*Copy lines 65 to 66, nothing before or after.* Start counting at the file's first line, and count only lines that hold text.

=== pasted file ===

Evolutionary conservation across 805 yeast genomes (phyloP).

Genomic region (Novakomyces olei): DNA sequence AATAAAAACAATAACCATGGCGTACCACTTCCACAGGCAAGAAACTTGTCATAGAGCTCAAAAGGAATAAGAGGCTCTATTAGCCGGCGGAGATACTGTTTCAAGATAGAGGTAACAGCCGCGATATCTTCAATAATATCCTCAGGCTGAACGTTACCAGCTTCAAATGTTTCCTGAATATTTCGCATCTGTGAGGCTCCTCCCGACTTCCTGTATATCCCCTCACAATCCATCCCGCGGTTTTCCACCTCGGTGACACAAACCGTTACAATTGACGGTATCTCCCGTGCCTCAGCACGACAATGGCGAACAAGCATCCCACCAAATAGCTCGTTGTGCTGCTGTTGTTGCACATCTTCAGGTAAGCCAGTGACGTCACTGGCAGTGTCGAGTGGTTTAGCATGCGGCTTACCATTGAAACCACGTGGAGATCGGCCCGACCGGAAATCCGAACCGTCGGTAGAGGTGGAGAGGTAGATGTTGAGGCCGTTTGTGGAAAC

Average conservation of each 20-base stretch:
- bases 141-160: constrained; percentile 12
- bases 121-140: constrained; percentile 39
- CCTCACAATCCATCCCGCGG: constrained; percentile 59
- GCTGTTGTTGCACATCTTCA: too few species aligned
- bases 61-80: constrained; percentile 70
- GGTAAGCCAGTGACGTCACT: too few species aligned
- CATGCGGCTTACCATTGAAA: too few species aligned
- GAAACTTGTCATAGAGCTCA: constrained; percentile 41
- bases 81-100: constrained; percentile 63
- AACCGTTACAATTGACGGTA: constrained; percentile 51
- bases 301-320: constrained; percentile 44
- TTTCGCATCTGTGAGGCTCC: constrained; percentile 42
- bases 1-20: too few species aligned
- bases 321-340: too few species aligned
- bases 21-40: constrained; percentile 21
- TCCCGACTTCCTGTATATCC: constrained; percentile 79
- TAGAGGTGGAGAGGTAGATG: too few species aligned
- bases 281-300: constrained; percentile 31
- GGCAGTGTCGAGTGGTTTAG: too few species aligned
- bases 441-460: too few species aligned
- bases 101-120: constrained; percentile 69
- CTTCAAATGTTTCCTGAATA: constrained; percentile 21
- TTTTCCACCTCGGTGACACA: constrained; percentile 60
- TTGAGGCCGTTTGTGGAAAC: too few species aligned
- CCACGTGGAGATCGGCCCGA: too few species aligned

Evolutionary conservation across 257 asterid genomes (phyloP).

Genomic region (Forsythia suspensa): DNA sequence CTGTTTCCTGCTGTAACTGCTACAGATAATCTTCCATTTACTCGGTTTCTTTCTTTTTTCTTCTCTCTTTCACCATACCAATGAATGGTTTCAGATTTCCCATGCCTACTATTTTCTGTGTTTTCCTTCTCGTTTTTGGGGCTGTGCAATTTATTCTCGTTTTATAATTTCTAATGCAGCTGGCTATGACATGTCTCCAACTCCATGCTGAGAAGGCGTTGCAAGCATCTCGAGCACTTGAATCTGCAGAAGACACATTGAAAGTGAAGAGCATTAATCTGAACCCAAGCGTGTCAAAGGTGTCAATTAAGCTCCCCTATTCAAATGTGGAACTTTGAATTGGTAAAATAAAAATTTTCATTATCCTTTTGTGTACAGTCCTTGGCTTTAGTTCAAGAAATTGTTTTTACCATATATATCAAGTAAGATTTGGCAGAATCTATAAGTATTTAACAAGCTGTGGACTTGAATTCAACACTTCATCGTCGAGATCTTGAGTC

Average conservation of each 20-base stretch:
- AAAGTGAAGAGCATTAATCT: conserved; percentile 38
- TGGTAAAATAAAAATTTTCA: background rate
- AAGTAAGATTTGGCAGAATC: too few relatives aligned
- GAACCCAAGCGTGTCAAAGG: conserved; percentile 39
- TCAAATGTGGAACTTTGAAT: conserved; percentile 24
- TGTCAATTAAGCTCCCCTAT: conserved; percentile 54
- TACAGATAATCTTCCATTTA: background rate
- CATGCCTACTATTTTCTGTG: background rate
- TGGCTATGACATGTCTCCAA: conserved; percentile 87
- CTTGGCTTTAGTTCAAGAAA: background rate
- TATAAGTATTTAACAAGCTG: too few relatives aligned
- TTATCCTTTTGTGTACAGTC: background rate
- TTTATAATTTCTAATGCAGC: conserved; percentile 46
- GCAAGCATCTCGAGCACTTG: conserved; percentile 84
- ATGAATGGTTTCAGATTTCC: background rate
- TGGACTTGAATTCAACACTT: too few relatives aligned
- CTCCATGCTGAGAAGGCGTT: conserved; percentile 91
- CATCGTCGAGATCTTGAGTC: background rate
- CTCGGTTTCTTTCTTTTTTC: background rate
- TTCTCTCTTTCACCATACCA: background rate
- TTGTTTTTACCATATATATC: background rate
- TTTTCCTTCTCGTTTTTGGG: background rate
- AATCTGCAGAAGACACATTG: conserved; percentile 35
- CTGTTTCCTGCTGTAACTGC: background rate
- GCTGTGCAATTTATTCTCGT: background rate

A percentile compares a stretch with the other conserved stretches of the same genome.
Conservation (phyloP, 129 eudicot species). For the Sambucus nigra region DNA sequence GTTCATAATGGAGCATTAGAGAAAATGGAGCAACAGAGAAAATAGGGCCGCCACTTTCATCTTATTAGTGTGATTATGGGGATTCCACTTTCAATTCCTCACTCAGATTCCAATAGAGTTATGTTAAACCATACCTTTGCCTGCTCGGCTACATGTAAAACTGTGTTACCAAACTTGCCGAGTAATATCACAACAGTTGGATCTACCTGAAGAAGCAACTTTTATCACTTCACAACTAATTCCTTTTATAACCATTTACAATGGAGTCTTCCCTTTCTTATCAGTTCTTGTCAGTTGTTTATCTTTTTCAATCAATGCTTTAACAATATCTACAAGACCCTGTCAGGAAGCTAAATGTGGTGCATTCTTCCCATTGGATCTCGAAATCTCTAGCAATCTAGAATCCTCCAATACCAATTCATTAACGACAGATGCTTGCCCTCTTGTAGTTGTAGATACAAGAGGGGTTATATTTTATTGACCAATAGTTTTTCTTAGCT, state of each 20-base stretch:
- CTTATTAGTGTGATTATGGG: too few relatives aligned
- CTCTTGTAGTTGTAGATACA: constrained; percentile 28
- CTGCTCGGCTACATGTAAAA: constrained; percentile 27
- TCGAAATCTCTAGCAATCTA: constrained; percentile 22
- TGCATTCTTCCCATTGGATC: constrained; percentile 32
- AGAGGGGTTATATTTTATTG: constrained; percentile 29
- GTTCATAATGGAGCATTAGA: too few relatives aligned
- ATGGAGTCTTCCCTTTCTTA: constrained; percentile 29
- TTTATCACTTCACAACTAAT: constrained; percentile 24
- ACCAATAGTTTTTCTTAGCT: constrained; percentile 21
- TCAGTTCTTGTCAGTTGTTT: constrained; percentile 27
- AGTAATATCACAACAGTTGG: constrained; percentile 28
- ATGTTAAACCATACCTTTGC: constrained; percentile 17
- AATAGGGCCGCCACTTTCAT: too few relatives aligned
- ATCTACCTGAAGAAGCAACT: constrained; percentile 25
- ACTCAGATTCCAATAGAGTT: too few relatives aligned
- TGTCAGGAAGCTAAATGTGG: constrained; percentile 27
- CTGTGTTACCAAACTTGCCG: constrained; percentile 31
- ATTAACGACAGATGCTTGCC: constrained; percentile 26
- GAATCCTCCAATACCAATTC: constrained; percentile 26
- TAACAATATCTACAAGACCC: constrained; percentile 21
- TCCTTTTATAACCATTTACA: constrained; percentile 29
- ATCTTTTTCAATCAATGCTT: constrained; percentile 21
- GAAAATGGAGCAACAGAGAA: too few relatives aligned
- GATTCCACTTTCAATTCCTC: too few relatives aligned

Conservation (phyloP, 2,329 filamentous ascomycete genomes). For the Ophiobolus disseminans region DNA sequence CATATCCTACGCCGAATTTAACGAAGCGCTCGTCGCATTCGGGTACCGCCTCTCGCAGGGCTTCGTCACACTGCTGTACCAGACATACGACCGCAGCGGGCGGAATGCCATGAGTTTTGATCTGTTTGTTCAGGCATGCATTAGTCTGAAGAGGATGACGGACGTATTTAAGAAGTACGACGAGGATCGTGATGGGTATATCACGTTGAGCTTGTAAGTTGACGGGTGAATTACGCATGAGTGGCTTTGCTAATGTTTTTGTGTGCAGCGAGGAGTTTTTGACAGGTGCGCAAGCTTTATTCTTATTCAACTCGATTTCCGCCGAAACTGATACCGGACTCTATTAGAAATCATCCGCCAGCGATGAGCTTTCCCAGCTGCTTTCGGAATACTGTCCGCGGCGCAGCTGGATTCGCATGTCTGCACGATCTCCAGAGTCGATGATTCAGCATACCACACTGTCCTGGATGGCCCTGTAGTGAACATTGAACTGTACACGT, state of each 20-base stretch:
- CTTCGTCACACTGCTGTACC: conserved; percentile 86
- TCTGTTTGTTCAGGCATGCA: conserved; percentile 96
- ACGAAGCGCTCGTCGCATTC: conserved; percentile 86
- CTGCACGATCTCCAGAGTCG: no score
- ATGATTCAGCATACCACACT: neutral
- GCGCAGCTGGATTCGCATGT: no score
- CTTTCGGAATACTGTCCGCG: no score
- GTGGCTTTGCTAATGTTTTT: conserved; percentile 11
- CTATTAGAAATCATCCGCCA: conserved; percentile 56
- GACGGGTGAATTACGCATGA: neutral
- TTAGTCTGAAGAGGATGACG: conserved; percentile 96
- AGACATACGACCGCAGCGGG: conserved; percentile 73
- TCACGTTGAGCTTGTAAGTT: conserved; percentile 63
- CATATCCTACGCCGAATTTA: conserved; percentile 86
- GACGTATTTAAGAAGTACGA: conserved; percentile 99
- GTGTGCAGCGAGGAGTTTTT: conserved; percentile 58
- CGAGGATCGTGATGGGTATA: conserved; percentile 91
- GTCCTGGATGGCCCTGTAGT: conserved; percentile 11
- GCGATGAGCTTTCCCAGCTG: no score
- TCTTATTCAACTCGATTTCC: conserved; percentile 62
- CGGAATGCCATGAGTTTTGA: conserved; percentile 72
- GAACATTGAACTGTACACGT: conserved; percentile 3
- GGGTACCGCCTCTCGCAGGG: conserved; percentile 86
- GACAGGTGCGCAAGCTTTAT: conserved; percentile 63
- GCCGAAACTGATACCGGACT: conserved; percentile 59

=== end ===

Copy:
- GTTCATAATGGAGCATTAGA: too few relatives aligned
- ATGGAGTCTTCCCTTTCTTA: constrained; percentile 29